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How to Build Your Home For an Autistic Child

5 Changes We Made to Our Home So Our Autistic Child Could Thrive

We moved into our home two years ago. We started renovating about one year ago. When my son was diagnosed with autism, the behaviorist gave us a few firm suggestions to consider. One of those suggestions was to give him his own room. We have a four-bedroom home, but one of the bedrooms was my office. I work from home and, with three kids, I need my own space to work — or risk getting fired.

When we decided to rip the floors out to put in tile, I hesitantly decided to give my office up for my son. So far, it was the best decision I have made for him. Below are a few modifications we made to our home to make it easier for my son to thrive.

  1. His own room: I moved my office into my walk-in closet. It is a tight space, but I don't need a big office as much as he needs his own room. Kids with autism often play well when they have their own space. My son loves having his own room. He has spent hours driving his cars and tractors on the floor. We also built him a loft bed so he has a space underneath to sit and read quietly.
  2. SLEEP: I am not going to tell you how much this renovation cost, but it was a pretty penny. It was worth it! As a parent, sleep is a commodity that is scarce and you will pay anything to obtain it. The past few nights, my son has slept in his own bed. He has no one to distract him, or talk to. He has fallen asleep faster by being in his own space, and if you ask me, it is worth the money we spent giving him his own room. Some children with autism have a hard time sleeping. My buddy sometimes only sleeps a few hours a night. I am hopeful this will help him gain some sleep. If he sleeps, I sleep.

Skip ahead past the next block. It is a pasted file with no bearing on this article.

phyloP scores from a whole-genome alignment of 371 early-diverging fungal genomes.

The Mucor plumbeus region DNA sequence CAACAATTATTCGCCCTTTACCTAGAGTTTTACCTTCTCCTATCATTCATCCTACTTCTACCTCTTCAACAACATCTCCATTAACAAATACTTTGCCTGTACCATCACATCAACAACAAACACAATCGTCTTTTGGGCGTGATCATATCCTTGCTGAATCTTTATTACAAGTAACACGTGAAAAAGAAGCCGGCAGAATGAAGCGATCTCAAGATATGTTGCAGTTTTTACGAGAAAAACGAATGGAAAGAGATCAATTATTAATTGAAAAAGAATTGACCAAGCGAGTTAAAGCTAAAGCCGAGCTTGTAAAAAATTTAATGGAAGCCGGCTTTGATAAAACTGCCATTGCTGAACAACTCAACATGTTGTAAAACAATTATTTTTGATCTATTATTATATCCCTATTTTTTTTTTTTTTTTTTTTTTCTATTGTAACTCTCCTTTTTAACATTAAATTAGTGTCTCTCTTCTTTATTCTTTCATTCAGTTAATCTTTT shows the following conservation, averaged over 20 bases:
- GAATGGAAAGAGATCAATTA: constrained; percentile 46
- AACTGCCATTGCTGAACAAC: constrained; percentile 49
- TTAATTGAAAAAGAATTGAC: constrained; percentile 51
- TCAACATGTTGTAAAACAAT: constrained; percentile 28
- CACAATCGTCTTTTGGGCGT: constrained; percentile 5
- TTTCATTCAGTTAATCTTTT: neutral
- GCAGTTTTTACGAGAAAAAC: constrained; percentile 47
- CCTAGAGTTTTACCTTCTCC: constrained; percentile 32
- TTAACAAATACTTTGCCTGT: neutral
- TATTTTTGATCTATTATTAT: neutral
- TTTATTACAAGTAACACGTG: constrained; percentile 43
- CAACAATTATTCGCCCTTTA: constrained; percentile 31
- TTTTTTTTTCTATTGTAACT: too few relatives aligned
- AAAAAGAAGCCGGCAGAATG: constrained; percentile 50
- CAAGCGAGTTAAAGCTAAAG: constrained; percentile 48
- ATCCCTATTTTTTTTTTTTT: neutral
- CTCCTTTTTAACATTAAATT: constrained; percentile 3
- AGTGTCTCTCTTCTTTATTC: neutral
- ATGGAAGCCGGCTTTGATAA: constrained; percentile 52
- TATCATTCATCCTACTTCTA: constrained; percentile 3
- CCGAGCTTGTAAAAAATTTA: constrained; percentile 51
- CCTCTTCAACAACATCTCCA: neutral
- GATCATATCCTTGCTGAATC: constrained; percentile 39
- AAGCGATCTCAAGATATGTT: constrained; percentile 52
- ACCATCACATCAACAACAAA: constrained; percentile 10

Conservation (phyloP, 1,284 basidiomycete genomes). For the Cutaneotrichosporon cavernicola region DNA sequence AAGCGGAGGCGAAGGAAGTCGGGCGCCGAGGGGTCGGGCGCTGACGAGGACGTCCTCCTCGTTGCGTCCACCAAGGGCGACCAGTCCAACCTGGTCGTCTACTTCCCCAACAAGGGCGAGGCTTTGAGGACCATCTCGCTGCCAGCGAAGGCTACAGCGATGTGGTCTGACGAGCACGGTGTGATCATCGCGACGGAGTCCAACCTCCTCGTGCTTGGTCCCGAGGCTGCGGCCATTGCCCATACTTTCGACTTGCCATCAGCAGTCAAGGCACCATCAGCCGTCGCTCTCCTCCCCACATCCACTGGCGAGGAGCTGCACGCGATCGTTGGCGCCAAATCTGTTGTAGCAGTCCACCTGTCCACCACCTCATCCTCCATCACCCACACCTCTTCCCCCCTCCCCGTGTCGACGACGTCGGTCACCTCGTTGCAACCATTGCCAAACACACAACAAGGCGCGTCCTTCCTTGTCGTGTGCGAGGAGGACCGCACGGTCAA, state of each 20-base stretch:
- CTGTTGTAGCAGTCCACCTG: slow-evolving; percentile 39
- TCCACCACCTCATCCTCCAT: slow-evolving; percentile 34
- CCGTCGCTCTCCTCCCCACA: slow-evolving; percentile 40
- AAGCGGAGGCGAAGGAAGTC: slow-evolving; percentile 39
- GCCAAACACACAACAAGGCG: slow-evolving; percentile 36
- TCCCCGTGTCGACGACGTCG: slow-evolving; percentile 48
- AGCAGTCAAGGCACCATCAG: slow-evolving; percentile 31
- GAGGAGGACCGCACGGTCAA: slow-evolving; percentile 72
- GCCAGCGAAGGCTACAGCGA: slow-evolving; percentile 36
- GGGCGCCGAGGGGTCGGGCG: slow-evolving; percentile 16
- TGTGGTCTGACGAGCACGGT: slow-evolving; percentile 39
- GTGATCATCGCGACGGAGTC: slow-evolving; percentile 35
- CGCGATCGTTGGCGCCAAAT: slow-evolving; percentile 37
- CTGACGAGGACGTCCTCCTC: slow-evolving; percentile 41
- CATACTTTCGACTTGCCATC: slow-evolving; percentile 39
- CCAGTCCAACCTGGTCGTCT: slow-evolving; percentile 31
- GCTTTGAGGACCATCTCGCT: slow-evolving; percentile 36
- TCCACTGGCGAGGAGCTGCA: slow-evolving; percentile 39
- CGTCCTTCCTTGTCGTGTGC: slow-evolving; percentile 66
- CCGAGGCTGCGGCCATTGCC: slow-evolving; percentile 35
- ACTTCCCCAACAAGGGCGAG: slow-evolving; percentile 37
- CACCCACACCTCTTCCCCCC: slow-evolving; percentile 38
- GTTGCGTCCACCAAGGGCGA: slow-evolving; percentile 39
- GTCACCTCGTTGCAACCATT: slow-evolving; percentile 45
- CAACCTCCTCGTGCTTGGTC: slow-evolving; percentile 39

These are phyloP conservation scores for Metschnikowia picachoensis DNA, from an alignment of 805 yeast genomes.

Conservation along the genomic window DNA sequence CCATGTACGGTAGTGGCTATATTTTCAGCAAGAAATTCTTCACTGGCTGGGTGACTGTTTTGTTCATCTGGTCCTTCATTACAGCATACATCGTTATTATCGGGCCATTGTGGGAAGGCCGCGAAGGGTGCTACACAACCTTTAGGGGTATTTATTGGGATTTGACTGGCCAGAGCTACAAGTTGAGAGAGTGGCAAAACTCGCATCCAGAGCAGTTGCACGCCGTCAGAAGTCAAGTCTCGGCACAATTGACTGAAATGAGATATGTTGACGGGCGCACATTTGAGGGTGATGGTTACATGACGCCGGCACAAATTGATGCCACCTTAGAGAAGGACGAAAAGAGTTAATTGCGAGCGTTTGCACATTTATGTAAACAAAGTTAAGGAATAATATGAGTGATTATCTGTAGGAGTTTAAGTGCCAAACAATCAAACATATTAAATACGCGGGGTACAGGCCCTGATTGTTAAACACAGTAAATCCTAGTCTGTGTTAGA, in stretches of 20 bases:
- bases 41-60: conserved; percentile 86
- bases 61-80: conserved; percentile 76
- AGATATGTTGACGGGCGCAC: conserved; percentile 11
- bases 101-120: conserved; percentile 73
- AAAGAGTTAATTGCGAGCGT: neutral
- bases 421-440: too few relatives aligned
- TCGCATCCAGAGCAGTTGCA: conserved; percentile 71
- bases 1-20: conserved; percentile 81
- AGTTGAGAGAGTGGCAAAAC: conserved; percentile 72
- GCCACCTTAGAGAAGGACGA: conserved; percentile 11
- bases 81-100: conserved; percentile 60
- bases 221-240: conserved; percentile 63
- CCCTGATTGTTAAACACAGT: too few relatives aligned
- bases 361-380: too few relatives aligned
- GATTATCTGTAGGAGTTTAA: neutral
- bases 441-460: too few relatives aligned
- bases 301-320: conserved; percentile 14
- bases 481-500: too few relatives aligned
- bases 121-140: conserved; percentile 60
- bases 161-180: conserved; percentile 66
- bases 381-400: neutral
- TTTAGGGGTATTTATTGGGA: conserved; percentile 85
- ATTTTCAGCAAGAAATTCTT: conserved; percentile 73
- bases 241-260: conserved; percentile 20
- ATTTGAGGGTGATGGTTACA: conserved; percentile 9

3. Decompression space: When my son had a meltdown, he used to go into my closet for decompression. It was his spot to calm down and gain control of himself. Now the closet is my office, so we bought him a pod chair so he can sit down and shut out the world. This gives him his space and makes him feel safe.
  4. Access to his clothing: We have a very specific routine in the mornings. By giving my son access to his dresser drawers, he can place his clothing out at night so he can be ready for the morning. He does not like me to get his clothing, so I put his dresser right next to his bed. He feels like he is in control of his choices.
  5. Limited his access to toys at night: I took most of the toys out of his room. He only has a few trucks and books; all other toys are stored in the toy room at night. This way he is not distracted at bedtime. He is allowed to take a book and one toy into bed with him. By taking out the toys, I eliminated the stimuli from his room.

I think the key ingredient here is to give your child what they need. My son needs space in order to avoid being over-stimulated. He needs a spot to recover from meltdowns, and a place to rest. I will happily work in my closet to give him what he needs. Making that sacrifice will in turn bring peace to my home. I am positive we will still have rocky, emotional days, but at least he now has his own safe space.

Image Source: Corbis Images
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